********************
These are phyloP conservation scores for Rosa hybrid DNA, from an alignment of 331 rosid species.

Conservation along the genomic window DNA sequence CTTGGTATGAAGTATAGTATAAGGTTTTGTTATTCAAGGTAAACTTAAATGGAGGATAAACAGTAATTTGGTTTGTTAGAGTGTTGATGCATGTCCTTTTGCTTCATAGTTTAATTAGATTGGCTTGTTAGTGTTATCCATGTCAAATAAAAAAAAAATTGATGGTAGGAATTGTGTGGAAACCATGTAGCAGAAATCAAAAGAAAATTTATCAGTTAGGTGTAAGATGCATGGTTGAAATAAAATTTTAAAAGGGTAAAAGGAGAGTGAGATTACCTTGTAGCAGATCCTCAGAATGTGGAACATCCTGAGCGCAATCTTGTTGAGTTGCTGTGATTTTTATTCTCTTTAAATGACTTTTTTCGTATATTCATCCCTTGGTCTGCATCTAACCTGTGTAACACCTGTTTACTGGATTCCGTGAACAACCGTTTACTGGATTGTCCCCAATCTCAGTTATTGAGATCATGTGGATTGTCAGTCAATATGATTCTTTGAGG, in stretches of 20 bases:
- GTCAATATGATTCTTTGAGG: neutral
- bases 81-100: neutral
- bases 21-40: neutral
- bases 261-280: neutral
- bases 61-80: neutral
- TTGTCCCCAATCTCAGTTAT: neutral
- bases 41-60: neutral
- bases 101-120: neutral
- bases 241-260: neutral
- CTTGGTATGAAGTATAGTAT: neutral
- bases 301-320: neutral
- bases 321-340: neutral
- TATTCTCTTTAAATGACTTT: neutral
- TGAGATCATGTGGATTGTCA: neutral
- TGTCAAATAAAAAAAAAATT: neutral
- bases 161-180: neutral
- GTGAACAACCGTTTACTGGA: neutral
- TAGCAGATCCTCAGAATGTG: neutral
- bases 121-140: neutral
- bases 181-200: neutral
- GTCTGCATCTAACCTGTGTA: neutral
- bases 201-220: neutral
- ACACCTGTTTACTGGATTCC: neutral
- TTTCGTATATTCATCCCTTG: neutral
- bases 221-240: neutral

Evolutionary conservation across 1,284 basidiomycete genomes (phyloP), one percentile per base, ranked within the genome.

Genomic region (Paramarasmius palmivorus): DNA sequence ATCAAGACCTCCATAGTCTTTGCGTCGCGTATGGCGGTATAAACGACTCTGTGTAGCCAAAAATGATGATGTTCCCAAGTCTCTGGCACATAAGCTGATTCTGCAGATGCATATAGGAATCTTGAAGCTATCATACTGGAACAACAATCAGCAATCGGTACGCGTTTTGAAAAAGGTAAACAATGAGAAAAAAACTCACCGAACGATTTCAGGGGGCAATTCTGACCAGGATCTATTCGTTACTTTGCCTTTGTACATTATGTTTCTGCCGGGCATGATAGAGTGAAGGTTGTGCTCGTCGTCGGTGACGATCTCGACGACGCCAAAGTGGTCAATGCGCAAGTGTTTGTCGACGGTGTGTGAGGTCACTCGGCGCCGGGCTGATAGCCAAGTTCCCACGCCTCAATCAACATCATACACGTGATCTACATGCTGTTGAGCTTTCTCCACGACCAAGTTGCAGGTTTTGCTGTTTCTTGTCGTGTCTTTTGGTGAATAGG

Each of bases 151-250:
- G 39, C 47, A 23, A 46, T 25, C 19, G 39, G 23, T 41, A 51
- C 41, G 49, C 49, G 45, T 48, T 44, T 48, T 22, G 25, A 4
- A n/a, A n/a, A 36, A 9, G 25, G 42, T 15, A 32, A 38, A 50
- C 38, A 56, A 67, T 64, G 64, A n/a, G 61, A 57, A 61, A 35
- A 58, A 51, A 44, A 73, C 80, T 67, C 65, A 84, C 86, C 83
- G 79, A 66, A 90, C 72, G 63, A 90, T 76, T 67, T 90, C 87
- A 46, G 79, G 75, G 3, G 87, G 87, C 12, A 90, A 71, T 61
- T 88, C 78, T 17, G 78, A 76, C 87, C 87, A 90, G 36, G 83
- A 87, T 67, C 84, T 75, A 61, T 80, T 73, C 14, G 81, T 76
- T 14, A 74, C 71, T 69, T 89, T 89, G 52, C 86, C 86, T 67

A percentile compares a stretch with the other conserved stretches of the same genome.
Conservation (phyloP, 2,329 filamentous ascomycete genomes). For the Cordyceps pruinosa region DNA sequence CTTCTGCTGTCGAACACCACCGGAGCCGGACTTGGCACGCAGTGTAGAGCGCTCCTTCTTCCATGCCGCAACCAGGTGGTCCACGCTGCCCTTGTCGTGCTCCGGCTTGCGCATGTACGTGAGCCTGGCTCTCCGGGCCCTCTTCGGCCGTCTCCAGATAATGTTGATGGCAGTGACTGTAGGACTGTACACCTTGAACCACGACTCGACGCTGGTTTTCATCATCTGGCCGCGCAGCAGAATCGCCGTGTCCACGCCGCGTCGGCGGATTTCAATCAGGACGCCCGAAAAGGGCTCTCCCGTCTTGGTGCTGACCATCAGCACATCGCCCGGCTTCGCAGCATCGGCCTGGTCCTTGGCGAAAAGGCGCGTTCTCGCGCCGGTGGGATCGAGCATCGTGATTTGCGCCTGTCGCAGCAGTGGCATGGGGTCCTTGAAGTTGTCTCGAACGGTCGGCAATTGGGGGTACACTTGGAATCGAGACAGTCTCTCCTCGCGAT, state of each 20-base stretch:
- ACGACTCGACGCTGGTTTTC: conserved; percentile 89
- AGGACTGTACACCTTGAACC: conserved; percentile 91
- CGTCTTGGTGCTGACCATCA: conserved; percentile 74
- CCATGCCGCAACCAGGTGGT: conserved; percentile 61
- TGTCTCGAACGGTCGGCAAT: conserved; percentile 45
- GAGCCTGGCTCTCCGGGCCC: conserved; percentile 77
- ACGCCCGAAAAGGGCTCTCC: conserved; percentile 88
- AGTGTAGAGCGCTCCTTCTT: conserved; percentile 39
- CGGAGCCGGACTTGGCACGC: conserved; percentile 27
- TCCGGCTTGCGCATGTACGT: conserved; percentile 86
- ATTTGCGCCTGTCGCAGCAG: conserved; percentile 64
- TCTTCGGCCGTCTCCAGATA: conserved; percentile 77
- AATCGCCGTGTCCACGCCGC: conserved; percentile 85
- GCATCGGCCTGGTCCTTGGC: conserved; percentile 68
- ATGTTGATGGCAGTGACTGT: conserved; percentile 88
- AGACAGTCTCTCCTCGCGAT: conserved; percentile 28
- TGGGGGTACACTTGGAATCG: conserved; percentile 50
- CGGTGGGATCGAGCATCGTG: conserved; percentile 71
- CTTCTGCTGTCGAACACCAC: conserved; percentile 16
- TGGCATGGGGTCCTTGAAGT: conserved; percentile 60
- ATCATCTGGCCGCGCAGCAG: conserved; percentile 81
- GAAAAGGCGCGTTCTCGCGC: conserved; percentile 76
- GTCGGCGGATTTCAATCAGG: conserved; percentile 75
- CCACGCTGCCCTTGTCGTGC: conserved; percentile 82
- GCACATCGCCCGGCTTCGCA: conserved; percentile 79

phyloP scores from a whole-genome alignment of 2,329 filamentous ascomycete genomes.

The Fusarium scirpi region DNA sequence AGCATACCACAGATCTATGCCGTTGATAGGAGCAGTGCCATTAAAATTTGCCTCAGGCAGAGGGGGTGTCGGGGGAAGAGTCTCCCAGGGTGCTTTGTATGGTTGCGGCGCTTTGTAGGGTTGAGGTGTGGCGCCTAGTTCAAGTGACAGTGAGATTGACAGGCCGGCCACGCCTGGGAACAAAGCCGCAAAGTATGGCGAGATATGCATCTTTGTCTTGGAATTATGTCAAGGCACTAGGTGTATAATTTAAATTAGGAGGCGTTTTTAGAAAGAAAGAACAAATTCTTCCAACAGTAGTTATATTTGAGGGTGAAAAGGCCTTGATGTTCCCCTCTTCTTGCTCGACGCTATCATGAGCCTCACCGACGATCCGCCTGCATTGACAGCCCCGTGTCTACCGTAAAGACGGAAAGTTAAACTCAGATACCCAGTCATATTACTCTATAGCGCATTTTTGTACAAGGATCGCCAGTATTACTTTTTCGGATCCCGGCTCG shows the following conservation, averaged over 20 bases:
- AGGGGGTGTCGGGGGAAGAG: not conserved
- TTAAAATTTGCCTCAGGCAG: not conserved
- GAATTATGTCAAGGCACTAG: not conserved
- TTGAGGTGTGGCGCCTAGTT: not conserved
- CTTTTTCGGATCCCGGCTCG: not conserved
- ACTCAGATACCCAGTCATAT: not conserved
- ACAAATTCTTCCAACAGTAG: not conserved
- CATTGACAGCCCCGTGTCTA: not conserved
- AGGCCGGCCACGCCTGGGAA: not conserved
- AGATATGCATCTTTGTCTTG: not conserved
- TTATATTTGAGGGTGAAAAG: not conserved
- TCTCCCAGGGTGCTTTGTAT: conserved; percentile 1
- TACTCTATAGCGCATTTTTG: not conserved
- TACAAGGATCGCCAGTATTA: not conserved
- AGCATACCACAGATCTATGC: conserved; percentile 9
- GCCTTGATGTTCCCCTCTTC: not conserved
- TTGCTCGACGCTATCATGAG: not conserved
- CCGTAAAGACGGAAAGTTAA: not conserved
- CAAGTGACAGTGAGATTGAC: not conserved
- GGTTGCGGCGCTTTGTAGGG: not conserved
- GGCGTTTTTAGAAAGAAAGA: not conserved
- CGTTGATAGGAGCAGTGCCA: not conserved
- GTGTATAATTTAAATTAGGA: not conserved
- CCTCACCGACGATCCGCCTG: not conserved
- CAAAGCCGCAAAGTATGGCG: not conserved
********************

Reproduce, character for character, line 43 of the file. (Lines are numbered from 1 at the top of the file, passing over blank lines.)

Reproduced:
- ACGACTCGACGCTGGTTTTC: conserved; percentile 89